4 Comparisons with observations

In the following we discuss a sequence of evolutionary models in the (, )-plane of the FGLR and compare with the observed distribution of BSG. The plots show only post-main sequence evolution and again highlight the group 1 and 2 phases in red and blue as before. We will start with models at solar metallicity assuming standard rates of mass-loss. We will then consider the effects of enhancing mass-loss in the RSG phase and will finish this section investigating the effects of reduced metallicity.

4.1 Models for solar metallicity with standard mass loss rates

Figure 3: Post-main sequence evolutionary tracks labelled by the original mass on the ZAMS in the (, )-plane for and standard mass loss rates in the RSG stage. The tracks are shown as continuous lines, which are then highlighted in heavy red or blue for the BSG group 1 and group 2 phases, respectively. The red and blue hatched areas connect the group 1 and group 2 phases of tracks with different mass. Relative fractions of the evolutionary times spent in the group 1 and 2 phases are also given in red and blue. Left panel: Evolutionary tracks without the effects of rotation. The straight red line corresponds to relation G1 in Fig. 2. The magenta dashed-line corresponds to the empirical relation obtained by Kudritzki et al. (2008b). Right panel: Evolutionary tracks including rotation.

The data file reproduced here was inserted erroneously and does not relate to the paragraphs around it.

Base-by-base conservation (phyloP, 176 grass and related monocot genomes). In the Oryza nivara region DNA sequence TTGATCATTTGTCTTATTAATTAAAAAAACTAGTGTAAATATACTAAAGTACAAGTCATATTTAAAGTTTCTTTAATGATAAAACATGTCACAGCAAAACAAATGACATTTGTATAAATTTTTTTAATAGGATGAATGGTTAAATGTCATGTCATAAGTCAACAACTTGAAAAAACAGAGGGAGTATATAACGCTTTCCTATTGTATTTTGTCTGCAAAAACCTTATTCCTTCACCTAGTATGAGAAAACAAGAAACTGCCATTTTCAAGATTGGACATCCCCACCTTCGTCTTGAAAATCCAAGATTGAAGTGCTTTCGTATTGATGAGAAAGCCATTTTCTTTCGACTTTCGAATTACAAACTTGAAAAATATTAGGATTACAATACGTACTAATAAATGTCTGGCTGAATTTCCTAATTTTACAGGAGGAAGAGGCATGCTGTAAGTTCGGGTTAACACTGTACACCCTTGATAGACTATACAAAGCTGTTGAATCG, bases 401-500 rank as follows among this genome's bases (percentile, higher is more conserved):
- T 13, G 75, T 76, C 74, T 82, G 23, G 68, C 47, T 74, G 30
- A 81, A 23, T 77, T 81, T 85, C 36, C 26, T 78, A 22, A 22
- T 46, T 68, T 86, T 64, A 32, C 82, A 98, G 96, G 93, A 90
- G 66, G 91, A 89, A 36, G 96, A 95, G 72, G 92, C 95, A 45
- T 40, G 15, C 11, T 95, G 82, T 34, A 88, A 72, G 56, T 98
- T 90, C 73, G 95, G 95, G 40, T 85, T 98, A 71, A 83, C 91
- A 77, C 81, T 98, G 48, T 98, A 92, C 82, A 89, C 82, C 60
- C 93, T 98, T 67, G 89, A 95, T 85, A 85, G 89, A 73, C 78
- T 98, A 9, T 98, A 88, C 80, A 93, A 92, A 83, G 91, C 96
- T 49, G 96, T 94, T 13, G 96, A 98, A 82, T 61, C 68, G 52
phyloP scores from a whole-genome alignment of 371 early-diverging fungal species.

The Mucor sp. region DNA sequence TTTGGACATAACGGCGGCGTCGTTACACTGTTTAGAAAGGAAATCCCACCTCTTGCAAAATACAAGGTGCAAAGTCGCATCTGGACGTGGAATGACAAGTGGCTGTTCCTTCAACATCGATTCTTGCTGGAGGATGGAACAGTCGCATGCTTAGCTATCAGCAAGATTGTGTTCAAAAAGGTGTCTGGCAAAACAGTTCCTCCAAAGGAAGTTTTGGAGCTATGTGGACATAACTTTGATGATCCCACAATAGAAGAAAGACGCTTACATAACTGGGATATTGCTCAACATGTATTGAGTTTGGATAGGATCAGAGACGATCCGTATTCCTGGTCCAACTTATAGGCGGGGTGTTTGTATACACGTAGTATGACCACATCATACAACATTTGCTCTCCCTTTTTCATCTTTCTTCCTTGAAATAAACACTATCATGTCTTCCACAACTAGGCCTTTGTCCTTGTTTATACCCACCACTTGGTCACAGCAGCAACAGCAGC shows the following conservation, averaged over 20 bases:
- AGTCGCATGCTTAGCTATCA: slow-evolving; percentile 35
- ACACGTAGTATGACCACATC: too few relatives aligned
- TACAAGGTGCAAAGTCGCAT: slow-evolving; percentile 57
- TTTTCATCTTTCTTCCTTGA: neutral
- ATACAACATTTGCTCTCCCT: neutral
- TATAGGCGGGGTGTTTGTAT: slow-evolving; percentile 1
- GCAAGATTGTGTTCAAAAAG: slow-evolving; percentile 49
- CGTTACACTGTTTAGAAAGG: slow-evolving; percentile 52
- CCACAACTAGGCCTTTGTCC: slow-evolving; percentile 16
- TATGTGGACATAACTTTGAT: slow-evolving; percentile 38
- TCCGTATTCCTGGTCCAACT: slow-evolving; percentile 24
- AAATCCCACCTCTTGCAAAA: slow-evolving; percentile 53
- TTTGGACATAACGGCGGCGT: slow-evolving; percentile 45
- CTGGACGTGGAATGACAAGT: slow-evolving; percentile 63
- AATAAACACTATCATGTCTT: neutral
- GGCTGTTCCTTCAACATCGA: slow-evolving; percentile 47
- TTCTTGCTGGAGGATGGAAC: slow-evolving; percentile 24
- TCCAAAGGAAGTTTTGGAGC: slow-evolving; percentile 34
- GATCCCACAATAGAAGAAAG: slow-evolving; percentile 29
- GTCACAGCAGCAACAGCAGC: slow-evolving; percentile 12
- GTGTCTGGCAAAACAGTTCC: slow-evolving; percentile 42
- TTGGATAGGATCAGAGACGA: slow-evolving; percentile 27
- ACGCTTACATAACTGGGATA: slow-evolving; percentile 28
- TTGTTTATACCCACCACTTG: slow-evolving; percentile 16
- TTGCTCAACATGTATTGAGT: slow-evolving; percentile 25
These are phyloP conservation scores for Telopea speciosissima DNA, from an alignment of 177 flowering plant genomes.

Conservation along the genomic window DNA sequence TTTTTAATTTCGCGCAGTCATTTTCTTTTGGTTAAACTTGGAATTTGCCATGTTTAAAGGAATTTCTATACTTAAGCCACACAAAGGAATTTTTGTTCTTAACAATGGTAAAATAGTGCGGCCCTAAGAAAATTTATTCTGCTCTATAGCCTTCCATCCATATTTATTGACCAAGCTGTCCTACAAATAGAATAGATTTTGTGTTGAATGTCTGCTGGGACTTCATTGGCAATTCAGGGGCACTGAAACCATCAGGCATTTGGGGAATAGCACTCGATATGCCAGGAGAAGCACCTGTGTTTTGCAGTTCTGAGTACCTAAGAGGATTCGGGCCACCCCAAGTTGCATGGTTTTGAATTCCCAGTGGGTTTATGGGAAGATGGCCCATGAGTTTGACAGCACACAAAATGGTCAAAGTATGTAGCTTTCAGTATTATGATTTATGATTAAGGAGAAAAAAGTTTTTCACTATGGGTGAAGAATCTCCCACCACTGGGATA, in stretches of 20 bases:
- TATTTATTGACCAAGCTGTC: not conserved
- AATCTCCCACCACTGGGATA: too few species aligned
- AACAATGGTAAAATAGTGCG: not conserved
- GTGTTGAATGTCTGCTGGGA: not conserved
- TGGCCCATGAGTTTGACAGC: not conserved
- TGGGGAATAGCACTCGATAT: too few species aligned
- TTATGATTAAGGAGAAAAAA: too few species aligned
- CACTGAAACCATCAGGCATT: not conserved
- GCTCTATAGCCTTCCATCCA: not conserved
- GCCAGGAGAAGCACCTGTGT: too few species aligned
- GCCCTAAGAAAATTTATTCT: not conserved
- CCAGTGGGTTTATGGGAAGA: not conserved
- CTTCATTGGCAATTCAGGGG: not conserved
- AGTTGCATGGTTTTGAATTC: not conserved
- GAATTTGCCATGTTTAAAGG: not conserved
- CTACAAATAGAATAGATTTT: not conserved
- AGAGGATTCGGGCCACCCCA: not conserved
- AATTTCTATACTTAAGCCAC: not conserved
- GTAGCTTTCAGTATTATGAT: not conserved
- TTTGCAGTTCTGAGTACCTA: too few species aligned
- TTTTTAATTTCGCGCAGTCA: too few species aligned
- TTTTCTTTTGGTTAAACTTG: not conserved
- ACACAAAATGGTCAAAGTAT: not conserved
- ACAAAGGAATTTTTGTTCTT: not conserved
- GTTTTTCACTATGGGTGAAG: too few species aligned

Fig. 3 shows models calculated with standard mass-loss rates (see section 2). We begin with a discussion of non-rotating models. The first important fact we note is that the heavy red group 1 phases of each track are not reduced to a single point as it would be if mass and luminosity were strictly constant. However, the group 1 segments corresponding to each track are very short and more or less parallel to each other. In consequence, the hatched area which connects these segments, forms a narrow sequence, which represents the BSG group 1 FGLR for these models. At higher mass or luminosity the slope of this FGLR sequence becomes steeper. This is due to the fact, already noted in the previous section, that the slope of the mass-luminosity flattens when the initial mass increases. We also see that the sequence constitutes an upper envelope of the observed points in the upper luminosity range. This was already mentioned in Kudritzki et al. (2008b). Taken at face value, this could indicate that group 1 does not constitute the bulk of the blue supergiant population at high luminosity. This would be in line with the evolutionary time scales in the high mass range indicating, for instance, for the model that only about of the blue supergiants are group 1 BSG, while and would be in the two groups 2 regions. Thus, in this luminosity range, group 2 blue supergiants could indeed reproduce the shape of the observed FGLR including its width at the high luminosity end. For lower luminosities, however, the models appear to be in slight disagreement with the observations, because of the absence of group 2 BSG and the fact the group 1 sequence is at too high bolometric magnitudes.